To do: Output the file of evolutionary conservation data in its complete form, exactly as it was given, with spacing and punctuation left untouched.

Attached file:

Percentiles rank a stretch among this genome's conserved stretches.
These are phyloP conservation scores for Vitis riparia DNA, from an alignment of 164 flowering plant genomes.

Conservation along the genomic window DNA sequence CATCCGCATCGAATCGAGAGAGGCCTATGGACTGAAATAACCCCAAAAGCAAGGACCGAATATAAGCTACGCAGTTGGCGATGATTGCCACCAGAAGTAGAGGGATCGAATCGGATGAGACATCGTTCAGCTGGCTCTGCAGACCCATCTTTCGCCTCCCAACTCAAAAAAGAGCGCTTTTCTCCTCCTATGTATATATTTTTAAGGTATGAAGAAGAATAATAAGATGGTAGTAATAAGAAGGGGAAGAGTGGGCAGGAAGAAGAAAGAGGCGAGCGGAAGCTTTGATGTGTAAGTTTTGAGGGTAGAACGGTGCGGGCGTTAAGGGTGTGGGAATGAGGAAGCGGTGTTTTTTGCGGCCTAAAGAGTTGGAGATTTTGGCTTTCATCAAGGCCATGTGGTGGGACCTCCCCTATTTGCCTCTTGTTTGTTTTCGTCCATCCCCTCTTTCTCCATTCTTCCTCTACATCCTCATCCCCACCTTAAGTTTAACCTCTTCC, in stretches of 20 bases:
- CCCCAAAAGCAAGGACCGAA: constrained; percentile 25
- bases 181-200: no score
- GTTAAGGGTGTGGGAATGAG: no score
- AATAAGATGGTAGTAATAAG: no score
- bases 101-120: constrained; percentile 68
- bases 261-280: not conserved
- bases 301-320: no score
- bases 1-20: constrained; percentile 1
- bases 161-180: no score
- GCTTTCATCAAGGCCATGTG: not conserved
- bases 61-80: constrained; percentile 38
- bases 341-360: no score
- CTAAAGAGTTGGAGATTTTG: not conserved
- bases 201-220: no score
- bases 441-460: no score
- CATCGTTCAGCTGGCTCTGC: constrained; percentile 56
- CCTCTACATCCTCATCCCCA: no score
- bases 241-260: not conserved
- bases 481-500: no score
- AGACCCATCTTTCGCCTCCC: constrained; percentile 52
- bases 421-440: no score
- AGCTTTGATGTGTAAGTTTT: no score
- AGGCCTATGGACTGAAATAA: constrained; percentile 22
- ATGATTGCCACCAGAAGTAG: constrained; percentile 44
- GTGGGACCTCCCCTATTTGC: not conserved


Percentiles rank a stretch among this genome's conserved stretches.
These are phyloP conservation scores for Vitis riparia DNA, from an alignment of 164 flowering plant genomes.

Conservation along the genomic window DNA sequence CATCCGCATCGAATCGAGAGAGGCCTATGGACTGAAATAACCCCAAAAGCAAGGACCGAATATAAGCTACGCAGTTGGCGATGATTGCCACCAGAAGTAGAGGGATCGAATCGGATGAGACATCGTTCAGCTGGCTCTGCAGACCCATCTTTCGCCTCCCAACTCAAAAAAGAGCGCTTTTCTCCTCCTATGTATATATTTTTAAGGTATGAAGAAGAATAATAAGATGGTAGTAATAAGAAGGGGAAGAGTGGGCAGGAAGAAGAAAGAGGCGAGCGGAAGCTTTGATGTGTAAGTTTTGAGGGTAGAACGGTGCGGGCGTTAAGGGTGTGGGAATGAGGAAGCGGTGTTTTTTGCGGCCTAAAGAGTTGGAGATTTTGGCTTTCATCAAGGCCATGTGGTGGGACCTCCCCTATTTGCCTCTTGTTTGTTTTCGTCCATCCCCTCTTTCTCCATTCTTCCTCTACATCCTCATCCCCACCTTAAGTTTAACCTCTTCC, in stretches of 20 bases:
- CCCCAAAAGCAAGGACCGAA: constrained; percentile 25
- bases 181-200: no score
- GTTAAGGGTGTGGGAATGAG: no score
- AATAAGATGGTAGTAATAAG: no score
- bases 101-120: constrained; percentile 68
- bases 261-280: not conserved
- bases 301-320: no score
- bases 1-20: constrained; percentile 1
- bases 161-180: no score
- GCTTTCATCAAGGCCATGTG: not conserved
- bases 61-80: constrained; percentile 38
- bases 341-360: no score
- CTAAAGAGTTGGAGATTTTG: not conserved
- bases 201-220: no score
- bases 441-460: no score
- CATCGTTCAGCTGGCTCTGC: constrained; percentile 56
- CCTCTACATCCTCATCCCCA: no score
- bases 241-260: not conserved
- bases 481-500: no score
- AGACCCATCTTTCGCCTCCC: constrained; percentile 52
- bases 421-440: no score
- AGCTTTGATGTGTAAGTTTT: no score
- AGGCCTATGGACTGAAATAA: constrained; percentile 22
- ATGATTGCCACCAGAAGTAG: constrained; percentile 44
- GTGGGACCTCCCCTATTTGC: not conserved